Review - King in Concert (Hackney Empire)

It's been 50 years since the assassination of Martin Luther King, one of the most influential and inspirational historical figures of all time. Although many may be familiar with the legacy of King, his personal life is decidedly less well publicised, and yet it is equally fascinating. Happily though, 30 years after its single public performance at the Prince Edward Theatre, Martin Smith's musical King was revived for just two performances at the Hackney Empire, featuring a story which spanned from King's time at university right up until his untimely death on the 4th of April, 1968.

Cedric Neal and Debbie Kurup in King
Photo credit - Nick Rutter
Getting to understand what drove King, initially a very reluctant leader, to become the iconic figure he is now seen as, was clearly at the heart of actor Cedric Neal's performance, as his embodiment of Martin Luther King was full of nervous energy, but also teamed with immutable power and conviction which only grew as the story went on. 

The supporting cast were equally strong, with especially affecting vocal performances courtesy of Jo Servi, Daniel Bailey, Adrian Hansel and Adam J Bernard. The quartet's touching a cappella number Freedom On My Mind stood in sharp contrast to the rest of the show, and provided a somber moment of reflection during an otherwise rather fast paced story.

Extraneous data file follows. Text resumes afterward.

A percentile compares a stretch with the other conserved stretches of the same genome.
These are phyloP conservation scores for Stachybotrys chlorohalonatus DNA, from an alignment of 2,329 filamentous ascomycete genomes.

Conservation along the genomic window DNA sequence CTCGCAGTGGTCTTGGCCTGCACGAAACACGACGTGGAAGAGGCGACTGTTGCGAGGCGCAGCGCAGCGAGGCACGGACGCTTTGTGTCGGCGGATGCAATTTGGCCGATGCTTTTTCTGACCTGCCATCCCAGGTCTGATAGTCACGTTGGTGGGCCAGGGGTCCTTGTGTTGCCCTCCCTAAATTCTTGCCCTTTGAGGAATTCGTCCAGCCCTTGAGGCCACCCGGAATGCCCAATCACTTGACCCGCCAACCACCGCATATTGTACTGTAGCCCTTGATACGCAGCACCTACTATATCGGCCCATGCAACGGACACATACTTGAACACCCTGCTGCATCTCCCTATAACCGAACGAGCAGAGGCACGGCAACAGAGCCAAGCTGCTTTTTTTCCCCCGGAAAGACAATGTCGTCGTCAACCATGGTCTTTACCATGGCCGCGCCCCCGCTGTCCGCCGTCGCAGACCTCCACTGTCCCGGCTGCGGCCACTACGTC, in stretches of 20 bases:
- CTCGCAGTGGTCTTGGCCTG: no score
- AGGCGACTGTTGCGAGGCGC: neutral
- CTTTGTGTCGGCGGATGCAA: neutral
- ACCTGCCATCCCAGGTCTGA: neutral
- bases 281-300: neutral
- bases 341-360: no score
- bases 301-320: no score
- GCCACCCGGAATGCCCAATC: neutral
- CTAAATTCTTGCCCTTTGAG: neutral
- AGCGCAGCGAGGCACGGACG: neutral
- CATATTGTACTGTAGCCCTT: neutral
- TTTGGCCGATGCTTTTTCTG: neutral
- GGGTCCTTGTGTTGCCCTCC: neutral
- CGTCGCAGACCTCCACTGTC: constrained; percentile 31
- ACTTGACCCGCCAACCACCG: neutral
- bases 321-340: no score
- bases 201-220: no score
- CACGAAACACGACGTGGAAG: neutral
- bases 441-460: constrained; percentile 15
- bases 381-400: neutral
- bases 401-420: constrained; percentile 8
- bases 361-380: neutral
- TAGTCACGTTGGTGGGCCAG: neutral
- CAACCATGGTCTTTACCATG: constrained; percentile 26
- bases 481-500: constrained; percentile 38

The story's pace may have been King's only real downfall. It moved so swiftly from one moment in Martin Luther King's life to another, touching on so many of his triumphs as a Civil Rights Movement leader that there was very little room for any deeper exploration of the events, and how they affected King and his family.

In fact, Coretta King, who was initially established as King's equal and even partially narrated the prologue and epilogue, was shunted to the side quite a bit throughout, which was a shame given the extraordinarily nuanced performance by Debbie Kurup, who was a statuesque marvel in the role. It may have been nice to see more of Coretta and the part she played in the Civil Rights Movement, independent of her husband.

The cast of KingPhoto credit - Nick Rutter 
That being said, the musical still packed plenty of painful punches, and the addition of archival images and video footage of the events taking place in the story was an inspired touch by Reuben Cook, which proved particularly potent during the Act 1 closing number; a musical interpretation of the emotions stirred by King's I Have A Dream speech. 

As is always the case with London Musical Theatre Orchestra productions, the orchestra was utterly faultless, embracing the verve and jubilance of Simon Nathan's orchestrations wholeheartedly, under the baton of conductor and London Musical Theatre Orchestra founder Freddie Tapner. Additionally, the voices of both the Hackney Empire Community Choir and the Gospel Essence Choir helped to bolster the already strong cast, and made large ensemble numbers soar even higher.

50 years after Martin Luther King's tragic death, his legacy still lives on, and King explored just exactly why that is. The man who rallied for the Civil Rights Movement, using his skills as a master orator to inspire crowds and arrange peaceful protests, will always be remembered for the part he played in changing the world, and in 2018 reviving a musical like King in order to honour him seems like the least that can be done.